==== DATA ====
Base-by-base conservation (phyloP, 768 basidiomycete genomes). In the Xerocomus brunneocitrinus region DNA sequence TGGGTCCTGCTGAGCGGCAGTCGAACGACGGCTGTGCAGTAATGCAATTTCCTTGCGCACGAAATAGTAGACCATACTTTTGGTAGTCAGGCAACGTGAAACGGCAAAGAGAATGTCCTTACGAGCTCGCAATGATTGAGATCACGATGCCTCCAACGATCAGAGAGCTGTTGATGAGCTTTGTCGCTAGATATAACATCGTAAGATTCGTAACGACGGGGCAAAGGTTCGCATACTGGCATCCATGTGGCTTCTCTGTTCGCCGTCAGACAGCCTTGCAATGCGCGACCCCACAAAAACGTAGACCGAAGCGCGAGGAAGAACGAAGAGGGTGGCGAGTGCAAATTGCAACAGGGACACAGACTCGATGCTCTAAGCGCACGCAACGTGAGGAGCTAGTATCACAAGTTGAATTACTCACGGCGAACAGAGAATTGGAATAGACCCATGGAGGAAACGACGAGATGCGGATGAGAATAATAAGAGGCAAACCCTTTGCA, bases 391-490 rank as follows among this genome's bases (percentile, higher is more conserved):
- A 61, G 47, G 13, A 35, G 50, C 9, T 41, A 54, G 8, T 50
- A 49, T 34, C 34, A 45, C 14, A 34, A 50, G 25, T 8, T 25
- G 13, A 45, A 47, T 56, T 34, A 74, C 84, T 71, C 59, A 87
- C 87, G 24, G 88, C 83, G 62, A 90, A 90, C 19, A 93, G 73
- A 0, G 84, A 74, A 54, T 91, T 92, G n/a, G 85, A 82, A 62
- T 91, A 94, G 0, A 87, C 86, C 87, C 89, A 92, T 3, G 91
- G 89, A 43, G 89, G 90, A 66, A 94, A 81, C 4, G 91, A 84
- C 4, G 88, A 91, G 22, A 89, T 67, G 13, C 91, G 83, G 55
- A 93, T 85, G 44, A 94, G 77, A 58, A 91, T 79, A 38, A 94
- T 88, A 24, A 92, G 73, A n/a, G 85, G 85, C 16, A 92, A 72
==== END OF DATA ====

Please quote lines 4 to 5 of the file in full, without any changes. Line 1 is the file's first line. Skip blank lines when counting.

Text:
- G 13, A 45, A 47, T 56, T 34, A 74, C 84, T 71, C 59, A 87
- C 87, G 24, G 88, C 83, G 62, A 90, A 90, C 19, A 93, G 73